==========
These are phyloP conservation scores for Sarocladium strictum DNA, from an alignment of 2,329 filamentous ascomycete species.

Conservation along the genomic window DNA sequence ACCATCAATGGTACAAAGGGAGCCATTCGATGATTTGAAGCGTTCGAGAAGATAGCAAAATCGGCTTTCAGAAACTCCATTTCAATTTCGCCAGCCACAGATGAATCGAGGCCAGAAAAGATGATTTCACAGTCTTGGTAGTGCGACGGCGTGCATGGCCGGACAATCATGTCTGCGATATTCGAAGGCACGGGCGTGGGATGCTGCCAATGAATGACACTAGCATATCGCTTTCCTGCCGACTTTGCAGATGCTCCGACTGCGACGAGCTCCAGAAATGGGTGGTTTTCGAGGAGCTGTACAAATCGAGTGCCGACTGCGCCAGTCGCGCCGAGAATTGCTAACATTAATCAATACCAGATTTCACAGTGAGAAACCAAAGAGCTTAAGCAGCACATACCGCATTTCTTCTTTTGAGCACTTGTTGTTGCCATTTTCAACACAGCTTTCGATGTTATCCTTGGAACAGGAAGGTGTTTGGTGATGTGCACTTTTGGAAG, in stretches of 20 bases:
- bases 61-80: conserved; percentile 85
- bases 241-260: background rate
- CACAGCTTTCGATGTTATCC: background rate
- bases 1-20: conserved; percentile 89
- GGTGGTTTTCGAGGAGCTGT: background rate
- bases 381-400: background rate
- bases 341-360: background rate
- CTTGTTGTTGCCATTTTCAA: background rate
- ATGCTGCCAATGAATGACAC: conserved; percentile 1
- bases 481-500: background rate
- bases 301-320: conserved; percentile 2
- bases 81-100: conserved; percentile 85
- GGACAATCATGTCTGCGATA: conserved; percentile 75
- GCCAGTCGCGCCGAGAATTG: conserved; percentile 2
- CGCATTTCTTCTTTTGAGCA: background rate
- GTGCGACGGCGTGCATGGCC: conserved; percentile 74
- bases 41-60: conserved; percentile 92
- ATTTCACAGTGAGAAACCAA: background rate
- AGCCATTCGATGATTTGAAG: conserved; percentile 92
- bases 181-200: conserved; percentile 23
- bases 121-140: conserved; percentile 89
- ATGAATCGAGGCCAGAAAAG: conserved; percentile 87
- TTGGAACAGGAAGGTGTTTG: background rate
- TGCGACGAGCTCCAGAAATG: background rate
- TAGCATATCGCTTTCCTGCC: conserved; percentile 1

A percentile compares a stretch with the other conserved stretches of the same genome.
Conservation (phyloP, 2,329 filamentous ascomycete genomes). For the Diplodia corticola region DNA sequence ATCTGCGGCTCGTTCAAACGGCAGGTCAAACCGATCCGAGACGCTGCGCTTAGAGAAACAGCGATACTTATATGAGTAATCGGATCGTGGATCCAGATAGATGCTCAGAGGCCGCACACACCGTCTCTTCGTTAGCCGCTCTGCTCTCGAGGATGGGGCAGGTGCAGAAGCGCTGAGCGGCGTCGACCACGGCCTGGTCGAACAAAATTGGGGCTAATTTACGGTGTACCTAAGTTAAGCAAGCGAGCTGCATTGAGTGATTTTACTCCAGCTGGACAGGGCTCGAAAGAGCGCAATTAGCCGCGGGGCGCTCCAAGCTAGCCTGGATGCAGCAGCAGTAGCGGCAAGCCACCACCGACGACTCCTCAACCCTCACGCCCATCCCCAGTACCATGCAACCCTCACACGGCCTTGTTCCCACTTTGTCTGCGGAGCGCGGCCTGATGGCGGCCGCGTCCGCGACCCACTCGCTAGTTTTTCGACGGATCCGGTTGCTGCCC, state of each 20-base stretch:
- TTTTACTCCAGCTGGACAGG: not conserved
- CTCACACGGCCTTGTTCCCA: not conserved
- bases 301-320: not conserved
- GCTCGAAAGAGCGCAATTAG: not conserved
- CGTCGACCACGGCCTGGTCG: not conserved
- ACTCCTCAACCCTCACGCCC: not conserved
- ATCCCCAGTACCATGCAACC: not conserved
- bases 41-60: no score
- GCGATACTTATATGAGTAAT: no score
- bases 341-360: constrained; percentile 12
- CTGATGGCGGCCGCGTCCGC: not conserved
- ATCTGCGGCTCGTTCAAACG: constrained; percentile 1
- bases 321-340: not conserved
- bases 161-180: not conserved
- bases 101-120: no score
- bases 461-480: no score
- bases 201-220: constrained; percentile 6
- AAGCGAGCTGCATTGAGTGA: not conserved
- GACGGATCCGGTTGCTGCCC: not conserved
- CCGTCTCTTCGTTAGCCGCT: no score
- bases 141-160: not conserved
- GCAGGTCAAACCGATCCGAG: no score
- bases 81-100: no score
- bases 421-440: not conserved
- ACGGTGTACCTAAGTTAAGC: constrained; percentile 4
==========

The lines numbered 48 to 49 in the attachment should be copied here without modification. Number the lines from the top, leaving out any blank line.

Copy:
- GACGGATCCGGTTGCTGCCC: not conserved
- CCGTCTCTTCGTTAGCCGCT: no score